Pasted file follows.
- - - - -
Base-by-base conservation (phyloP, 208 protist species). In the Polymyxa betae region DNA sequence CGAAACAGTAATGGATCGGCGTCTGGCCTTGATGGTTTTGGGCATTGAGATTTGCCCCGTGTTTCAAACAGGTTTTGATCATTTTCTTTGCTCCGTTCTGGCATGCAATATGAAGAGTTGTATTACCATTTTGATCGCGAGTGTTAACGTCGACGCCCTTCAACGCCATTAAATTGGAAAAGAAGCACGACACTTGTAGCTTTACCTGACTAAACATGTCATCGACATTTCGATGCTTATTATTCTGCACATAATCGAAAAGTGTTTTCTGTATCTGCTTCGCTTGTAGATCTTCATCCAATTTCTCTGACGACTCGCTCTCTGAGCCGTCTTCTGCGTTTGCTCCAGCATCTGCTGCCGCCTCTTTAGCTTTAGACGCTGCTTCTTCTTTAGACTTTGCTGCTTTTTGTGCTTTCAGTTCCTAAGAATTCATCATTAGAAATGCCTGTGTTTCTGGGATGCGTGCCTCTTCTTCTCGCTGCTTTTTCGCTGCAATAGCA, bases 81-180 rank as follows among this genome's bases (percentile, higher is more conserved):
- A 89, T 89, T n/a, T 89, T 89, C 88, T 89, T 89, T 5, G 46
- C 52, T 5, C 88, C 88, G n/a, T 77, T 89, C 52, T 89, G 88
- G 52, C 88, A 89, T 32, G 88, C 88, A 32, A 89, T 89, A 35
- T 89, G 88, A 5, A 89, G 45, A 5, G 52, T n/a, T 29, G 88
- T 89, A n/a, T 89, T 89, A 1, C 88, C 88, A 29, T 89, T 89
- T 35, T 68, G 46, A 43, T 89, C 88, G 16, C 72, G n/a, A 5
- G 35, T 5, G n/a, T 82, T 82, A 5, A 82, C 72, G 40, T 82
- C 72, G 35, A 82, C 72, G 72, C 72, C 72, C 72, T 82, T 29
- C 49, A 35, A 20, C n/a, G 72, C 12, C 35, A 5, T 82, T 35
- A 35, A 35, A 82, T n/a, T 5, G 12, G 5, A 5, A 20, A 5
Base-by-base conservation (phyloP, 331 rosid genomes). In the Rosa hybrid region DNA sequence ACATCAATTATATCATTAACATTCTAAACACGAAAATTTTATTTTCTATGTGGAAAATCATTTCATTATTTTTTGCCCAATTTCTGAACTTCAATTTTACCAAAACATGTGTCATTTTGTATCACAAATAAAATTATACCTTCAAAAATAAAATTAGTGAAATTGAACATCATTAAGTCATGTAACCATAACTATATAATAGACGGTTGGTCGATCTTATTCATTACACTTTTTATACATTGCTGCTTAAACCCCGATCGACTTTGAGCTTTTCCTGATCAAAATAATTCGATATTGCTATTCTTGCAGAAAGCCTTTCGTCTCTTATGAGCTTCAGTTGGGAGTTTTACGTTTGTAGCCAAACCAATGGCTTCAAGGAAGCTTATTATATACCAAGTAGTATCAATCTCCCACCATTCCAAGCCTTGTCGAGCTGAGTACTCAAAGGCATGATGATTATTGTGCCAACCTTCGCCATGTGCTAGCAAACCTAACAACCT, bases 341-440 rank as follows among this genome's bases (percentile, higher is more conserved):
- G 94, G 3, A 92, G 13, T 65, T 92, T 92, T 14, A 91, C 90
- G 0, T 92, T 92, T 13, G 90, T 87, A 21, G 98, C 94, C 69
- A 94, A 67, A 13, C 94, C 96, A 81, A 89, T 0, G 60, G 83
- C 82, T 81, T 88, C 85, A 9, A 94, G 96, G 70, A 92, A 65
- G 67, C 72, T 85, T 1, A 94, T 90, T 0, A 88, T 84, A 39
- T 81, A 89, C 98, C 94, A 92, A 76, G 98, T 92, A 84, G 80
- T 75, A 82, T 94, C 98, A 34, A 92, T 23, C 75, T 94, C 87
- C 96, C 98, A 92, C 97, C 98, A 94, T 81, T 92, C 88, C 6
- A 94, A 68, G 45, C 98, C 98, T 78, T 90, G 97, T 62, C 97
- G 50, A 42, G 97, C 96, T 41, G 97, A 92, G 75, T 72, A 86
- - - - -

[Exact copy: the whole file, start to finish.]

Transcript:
Base-by-base conservation (phyloP, 208 protist species). In the Polymyxa betae region DNA sequence CGAAACAGTAATGGATCGGCGTCTGGCCTTGATGGTTTTGGGCATTGAGATTTGCCCCGTGTTTCAAACAGGTTTTGATCATTTTCTTTGCTCCGTTCTGGCATGCAATATGAAGAGTTGTATTACCATTTTGATCGCGAGTGTTAACGTCGACGCCCTTCAACGCCATTAAATTGGAAAAGAAGCACGACACTTGTAGCTTTACCTGACTAAACATGTCATCGACATTTCGATGCTTATTATTCTGCACATAATCGAAAAGTGTTTTCTGTATCTGCTTCGCTTGTAGATCTTCATCCAATTTCTCTGACGACTCGCTCTCTGAGCCGTCTTCTGCGTTTGCTCCAGCATCTGCTGCCGCCTCTTTAGCTTTAGACGCTGCTTCTTCTTTAGACTTTGCTGCTTTTTGTGCTTTCAGTTCCTAAGAATTCATCATTAGAAATGCCTGTGTTTCTGGGATGCGTGCCTCTTCTTCTCGCTGCTTTTTCGCTGCAATAGCA, bases 81-180 rank as follows among this genome's bases (percentile, higher is more conserved):
- A 89, T 89, T n/a, T 89, T 89, C 88, T 89, T 89, T 5, G 46
- C 52, T 5, C 88, C 88, G n/a, T 77, T 89, C 52, T 89, G 88
- G 52, C 88, A 89, T 32, G 88, C 88, A 32, A 89, T 89, A 35
- T 89, G 88, A 5, A 89, G 45, A 5, G 52, T n/a, T 29, G 88
- T 89, A n/a, T 89, T 89, A 1, C 88, C 88, A 29, T 89, T 89
- T 35, T 68, G 46, A 43, T 89, C 88, G 16, C 72, G n/a, A 5
- G 35, T 5, G n/a, T 82, T 82, A 5, A 82, C 72, G 40, T 82
- C 72, G 35, A 82, C 72, G 72, C 72, C 72, C 72, T 82, T 29
- C 49, A 35, A 20, C n/a, G 72, C 12, C 35, A 5, T 82, T 35
- A 35, A 35, A 82, T n/a, T 5, G 12, G 5, A 5, A 20, A 5
Base-by-base conservation (phyloP, 331 rosid genomes). In the Rosa hybrid region DNA sequence ACATCAATTATATCATTAACATTCTAAACACGAAAATTTTATTTTCTATGTGGAAAATCATTTCATTATTTTTTGCCCAATTTCTGAACTTCAATTTTACCAAAACATGTGTCATTTTGTATCACAAATAAAATTATACCTTCAAAAATAAAATTAGTGAAATTGAACATCATTAAGTCATGTAACCATAACTATATAATAGACGGTTGGTCGATCTTATTCATTACACTTTTTATACATTGCTGCTTAAACCCCGATCGACTTTGAGCTTTTCCTGATCAAAATAATTCGATATTGCTATTCTTGCAGAAAGCCTTTCGTCTCTTATGAGCTTCAGTTGGGAGTTTTACGTTTGTAGCCAAACCAATGGCTTCAAGGAAGCTTATTATATACCAAGTAGTATCAATCTCCCACCATTCCAAGCCTTGTCGAGCTGAGTACTCAAAGGCATGATGATTATTGTGCCAACCTTCGCCATGTGCTAGCAAACCTAACAACCT, bases 341-440 rank as follows among this genome's bases (percentile, higher is more conserved):
- G 94, G 3, A 92, G 13, T 65, T 92, T 92, T 14, A 91, C 90
- G 0, T 92, T 92, T 13, G 90, T 87, A 21, G 98, C 94, C 69
- A 94, A 67, A 13, C 94, C 96, A 81, A 89, T 0, G 60, G 83
- C 82, T 81, T 88, C 85, A 9, A 94, G 96, G 70, A 92, A 65
- G 67, C 72, T 85, T 1, A 94, T 90, T 0, A 88, T 84, A 39
- T 81, A 89, C 98, C 94, A 92, A 76, G 98, T 92, A 84, G 80
- T 75, A 82, T 94, C 98, A 34, A 92, T 23, C 75, T 94, C 87
- C 96, C 98, A 92, C 97, C 98, A 94, T 81, T 92, C 88, C 6
- A 94, A 68, G 45, C 98, C 98, T 78, T 90, G 97, T 62, C 97
- G 50, A 42, G 97, C 96, T 41, G 97, A 92, G 75, T 72, A 86